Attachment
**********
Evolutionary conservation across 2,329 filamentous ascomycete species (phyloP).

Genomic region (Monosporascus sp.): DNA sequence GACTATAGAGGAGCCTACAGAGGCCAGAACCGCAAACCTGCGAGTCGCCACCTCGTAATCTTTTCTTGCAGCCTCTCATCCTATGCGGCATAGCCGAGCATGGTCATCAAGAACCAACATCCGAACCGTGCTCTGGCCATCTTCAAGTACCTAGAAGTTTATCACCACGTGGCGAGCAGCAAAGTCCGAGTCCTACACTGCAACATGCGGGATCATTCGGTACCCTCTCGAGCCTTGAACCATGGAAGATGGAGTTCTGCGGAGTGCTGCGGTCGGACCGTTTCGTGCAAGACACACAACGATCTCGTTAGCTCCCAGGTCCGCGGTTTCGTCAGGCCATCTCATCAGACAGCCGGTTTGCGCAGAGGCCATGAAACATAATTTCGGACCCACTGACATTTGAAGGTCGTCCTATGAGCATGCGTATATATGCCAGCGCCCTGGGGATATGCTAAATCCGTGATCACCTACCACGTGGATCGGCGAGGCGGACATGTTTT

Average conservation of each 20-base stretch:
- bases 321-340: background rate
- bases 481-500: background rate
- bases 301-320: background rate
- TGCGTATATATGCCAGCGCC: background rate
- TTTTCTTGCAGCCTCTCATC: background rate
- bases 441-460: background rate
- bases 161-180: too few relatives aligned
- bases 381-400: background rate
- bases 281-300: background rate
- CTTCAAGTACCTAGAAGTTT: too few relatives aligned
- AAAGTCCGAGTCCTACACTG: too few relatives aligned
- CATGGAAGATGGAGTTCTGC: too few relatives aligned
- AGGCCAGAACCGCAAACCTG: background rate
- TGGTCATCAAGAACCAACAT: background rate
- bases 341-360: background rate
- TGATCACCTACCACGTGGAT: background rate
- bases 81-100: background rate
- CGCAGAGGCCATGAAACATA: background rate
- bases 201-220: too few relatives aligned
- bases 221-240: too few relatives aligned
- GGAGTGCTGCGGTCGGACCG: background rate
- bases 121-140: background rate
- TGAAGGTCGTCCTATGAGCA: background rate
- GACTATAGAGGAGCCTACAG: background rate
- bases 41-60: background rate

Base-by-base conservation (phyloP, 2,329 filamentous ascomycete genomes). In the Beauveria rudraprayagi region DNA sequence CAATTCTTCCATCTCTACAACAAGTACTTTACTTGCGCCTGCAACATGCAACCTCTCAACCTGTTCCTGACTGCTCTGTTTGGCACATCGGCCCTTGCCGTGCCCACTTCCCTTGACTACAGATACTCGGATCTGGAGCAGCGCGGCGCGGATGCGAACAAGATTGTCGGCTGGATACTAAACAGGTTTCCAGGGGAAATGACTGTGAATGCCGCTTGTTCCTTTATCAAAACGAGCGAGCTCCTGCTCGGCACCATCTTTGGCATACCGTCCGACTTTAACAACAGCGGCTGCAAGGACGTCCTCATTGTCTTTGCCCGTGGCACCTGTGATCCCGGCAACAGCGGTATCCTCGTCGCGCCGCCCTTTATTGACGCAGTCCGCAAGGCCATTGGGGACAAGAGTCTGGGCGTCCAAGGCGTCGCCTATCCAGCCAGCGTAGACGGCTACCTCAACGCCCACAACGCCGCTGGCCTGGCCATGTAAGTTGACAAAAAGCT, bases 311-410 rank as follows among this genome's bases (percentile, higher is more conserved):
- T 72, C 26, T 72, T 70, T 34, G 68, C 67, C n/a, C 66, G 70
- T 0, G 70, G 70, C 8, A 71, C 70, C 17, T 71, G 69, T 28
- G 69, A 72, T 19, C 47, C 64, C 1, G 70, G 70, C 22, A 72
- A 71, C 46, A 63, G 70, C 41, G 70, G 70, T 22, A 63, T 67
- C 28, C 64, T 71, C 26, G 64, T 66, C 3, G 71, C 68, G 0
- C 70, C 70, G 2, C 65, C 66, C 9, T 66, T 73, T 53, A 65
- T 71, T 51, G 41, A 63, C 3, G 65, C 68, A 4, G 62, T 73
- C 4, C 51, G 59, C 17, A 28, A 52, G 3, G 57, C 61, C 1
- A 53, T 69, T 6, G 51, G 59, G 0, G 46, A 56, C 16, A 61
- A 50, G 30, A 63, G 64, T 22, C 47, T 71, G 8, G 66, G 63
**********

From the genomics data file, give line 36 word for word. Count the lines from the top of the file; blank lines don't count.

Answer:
- T 71, T 51, G 41, A 63, C 3, G 65, C 68, A 4, G 62, T 73